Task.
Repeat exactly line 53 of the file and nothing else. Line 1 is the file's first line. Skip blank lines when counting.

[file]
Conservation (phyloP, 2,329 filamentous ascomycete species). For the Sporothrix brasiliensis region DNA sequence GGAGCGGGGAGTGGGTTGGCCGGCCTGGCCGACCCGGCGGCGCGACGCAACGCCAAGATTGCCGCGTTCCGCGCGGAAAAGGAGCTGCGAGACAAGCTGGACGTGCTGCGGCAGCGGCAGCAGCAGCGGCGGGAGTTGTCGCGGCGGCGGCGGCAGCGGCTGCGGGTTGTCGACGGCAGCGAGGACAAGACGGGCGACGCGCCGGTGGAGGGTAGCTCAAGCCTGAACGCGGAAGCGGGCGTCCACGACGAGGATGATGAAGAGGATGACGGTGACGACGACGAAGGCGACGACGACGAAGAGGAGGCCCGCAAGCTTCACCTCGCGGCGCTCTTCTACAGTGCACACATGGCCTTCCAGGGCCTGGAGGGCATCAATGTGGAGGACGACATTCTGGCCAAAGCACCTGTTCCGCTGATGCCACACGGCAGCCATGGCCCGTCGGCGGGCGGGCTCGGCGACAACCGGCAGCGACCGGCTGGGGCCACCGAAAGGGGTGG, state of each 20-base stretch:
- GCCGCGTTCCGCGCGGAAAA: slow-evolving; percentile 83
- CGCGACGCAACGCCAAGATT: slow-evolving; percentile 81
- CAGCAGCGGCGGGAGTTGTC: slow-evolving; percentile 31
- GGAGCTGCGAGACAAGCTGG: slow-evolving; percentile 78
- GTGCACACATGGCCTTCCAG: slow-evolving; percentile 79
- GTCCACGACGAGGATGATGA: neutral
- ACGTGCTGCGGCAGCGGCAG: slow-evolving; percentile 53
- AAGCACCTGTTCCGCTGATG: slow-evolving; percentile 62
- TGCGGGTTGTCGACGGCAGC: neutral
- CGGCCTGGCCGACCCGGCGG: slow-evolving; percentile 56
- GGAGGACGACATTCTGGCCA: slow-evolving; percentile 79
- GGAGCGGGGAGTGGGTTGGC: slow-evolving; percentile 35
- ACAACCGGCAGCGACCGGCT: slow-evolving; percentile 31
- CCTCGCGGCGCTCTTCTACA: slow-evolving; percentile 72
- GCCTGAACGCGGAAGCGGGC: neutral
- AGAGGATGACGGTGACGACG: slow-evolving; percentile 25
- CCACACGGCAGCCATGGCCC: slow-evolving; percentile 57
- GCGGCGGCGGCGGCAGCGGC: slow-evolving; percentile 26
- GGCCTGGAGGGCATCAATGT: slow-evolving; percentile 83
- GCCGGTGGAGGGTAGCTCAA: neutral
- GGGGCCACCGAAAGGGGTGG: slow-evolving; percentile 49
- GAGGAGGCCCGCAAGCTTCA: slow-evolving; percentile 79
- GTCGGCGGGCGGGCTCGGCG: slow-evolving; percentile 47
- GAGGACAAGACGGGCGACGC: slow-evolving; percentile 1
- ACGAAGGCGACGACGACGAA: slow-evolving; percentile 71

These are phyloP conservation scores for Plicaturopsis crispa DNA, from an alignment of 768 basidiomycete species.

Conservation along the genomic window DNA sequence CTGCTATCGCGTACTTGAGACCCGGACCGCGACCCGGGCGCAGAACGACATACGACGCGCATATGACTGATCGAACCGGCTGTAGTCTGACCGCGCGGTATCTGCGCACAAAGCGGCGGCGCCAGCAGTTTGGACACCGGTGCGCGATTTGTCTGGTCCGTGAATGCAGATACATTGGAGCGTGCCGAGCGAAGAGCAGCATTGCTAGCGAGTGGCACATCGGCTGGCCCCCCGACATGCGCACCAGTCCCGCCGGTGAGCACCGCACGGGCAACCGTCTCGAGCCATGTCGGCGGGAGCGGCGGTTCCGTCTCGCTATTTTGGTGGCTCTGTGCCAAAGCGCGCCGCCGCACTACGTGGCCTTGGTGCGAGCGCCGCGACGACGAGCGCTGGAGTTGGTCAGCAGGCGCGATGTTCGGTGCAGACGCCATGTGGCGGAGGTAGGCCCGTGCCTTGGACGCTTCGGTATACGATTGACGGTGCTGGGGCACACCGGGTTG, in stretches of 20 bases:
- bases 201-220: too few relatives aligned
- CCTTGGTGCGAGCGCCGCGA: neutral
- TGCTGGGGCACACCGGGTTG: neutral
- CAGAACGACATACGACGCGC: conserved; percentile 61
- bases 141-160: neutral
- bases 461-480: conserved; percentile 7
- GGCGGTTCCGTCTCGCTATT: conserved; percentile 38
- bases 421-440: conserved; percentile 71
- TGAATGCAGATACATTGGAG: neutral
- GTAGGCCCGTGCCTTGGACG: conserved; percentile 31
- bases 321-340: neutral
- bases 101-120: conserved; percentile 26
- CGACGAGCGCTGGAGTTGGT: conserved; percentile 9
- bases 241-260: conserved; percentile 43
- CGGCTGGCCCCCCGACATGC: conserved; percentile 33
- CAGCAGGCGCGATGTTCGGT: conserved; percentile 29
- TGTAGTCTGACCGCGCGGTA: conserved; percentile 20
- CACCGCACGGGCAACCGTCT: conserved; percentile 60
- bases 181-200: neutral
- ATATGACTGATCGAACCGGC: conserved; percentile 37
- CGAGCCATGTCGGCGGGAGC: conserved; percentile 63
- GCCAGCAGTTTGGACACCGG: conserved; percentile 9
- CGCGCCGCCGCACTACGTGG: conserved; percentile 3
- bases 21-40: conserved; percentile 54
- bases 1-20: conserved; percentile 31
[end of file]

- bases 1-20: conserved; percentile 31